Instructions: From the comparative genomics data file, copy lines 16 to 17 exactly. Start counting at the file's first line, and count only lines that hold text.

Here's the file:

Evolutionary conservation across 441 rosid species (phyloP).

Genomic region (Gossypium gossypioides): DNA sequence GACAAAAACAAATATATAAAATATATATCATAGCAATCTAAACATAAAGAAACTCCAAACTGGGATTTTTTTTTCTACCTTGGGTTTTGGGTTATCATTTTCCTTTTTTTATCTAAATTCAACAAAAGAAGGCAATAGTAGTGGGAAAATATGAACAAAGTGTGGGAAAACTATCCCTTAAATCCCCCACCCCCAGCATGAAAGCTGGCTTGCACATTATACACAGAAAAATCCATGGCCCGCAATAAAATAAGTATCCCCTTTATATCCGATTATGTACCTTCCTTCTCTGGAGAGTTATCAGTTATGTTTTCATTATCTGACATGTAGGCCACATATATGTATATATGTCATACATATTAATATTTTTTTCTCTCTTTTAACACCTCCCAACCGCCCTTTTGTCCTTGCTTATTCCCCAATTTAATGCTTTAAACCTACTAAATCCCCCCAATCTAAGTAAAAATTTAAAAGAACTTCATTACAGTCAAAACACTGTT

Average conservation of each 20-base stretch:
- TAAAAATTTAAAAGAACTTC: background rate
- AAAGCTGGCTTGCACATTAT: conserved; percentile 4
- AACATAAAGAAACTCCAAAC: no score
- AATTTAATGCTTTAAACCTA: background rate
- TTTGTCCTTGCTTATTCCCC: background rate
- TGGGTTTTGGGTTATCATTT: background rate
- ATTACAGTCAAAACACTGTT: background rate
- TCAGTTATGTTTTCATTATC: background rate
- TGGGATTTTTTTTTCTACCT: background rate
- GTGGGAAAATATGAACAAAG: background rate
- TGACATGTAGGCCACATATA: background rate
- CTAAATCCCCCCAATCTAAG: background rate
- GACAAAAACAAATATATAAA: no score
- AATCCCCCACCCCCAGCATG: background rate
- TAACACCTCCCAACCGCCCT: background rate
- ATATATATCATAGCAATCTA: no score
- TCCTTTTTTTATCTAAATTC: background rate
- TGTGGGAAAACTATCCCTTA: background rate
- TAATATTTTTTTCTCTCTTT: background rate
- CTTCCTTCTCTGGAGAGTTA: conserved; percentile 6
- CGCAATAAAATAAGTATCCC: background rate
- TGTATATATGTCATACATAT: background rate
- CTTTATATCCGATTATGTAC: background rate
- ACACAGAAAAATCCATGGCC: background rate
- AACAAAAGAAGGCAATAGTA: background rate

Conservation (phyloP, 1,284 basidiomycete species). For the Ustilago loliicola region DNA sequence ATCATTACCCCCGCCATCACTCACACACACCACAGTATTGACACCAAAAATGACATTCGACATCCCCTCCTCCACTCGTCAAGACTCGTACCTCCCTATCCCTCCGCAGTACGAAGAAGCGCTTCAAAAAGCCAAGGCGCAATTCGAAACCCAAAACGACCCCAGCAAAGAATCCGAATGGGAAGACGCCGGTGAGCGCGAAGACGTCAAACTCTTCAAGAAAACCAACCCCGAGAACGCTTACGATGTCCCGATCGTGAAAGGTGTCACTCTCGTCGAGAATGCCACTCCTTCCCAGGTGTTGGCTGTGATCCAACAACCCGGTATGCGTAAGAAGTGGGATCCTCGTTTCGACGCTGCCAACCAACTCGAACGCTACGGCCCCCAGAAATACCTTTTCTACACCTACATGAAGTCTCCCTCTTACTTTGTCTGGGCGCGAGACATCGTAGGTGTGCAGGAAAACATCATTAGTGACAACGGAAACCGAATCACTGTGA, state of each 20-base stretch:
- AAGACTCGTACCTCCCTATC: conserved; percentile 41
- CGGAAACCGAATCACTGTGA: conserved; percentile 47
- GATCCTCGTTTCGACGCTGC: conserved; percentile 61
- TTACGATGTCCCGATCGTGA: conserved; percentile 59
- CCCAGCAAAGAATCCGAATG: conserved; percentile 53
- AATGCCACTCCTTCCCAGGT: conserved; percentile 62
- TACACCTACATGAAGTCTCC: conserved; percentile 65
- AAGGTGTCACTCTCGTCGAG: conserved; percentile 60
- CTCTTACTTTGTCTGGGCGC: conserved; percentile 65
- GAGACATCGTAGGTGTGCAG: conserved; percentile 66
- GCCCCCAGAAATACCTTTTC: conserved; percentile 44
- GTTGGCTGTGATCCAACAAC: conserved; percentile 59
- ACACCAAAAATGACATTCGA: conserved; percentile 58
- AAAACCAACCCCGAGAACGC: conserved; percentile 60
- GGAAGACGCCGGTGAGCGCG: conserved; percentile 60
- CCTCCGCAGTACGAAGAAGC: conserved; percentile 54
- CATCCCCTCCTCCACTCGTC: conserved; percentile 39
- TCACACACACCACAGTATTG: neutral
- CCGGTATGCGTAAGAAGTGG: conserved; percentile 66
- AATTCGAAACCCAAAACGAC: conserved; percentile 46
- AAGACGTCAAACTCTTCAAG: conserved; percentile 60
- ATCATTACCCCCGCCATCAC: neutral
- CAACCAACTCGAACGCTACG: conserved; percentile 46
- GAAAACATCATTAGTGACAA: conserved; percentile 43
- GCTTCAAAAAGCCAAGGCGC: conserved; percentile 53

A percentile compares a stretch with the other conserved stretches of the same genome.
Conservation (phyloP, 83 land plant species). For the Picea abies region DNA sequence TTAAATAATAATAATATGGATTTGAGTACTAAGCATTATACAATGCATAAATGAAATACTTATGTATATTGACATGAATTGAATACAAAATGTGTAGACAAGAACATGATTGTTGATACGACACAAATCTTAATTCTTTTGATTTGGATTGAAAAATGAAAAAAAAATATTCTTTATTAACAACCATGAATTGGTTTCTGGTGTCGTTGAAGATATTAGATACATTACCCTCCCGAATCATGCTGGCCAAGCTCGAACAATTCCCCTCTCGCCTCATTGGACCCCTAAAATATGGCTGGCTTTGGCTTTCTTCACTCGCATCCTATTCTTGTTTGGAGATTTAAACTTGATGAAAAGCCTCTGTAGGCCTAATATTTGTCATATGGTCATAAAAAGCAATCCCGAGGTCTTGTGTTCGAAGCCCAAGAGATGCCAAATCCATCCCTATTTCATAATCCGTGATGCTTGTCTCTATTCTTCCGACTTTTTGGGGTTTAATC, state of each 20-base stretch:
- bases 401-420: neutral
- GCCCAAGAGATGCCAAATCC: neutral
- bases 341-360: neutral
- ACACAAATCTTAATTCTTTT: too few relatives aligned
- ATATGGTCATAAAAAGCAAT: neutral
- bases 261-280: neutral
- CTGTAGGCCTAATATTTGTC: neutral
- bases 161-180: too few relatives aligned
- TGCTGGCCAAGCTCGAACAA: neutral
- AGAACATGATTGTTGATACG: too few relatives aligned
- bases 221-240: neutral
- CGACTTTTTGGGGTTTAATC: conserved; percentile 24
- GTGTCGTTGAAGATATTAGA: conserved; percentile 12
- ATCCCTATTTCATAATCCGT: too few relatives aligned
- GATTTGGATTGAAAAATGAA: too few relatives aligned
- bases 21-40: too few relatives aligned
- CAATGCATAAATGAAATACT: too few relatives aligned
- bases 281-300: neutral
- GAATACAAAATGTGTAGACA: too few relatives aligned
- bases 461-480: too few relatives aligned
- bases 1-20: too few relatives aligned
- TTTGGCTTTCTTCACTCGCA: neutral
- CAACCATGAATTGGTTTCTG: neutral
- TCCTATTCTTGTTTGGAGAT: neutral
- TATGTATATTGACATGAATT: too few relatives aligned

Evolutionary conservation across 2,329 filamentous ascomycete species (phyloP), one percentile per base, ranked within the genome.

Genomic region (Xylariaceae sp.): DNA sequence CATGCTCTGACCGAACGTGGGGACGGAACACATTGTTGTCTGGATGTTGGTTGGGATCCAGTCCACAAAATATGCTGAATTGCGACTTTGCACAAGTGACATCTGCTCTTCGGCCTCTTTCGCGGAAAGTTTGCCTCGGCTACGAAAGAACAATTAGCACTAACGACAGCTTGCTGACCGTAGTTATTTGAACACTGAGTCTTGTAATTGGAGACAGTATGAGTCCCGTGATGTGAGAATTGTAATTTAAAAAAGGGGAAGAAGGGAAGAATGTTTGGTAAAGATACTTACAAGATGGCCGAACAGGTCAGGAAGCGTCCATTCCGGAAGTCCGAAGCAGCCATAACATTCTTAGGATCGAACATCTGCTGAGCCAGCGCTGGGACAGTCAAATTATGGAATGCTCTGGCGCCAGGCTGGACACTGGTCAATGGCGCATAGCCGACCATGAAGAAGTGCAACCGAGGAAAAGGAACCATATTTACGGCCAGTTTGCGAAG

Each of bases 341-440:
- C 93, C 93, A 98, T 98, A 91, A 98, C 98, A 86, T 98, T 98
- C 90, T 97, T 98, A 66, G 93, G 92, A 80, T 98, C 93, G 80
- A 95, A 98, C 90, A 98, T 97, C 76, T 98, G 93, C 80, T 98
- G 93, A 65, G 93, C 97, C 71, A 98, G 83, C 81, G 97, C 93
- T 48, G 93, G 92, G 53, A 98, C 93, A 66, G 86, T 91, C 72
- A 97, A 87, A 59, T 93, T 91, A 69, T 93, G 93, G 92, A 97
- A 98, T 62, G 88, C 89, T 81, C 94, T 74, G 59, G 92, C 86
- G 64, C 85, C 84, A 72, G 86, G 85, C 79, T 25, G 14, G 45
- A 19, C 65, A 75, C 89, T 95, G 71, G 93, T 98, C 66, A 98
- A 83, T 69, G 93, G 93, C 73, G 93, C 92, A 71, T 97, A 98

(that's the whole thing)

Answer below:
- GACAAAAACAAATATATAAA: no score
- AATCCCCCACCCCCAGCATG: background rate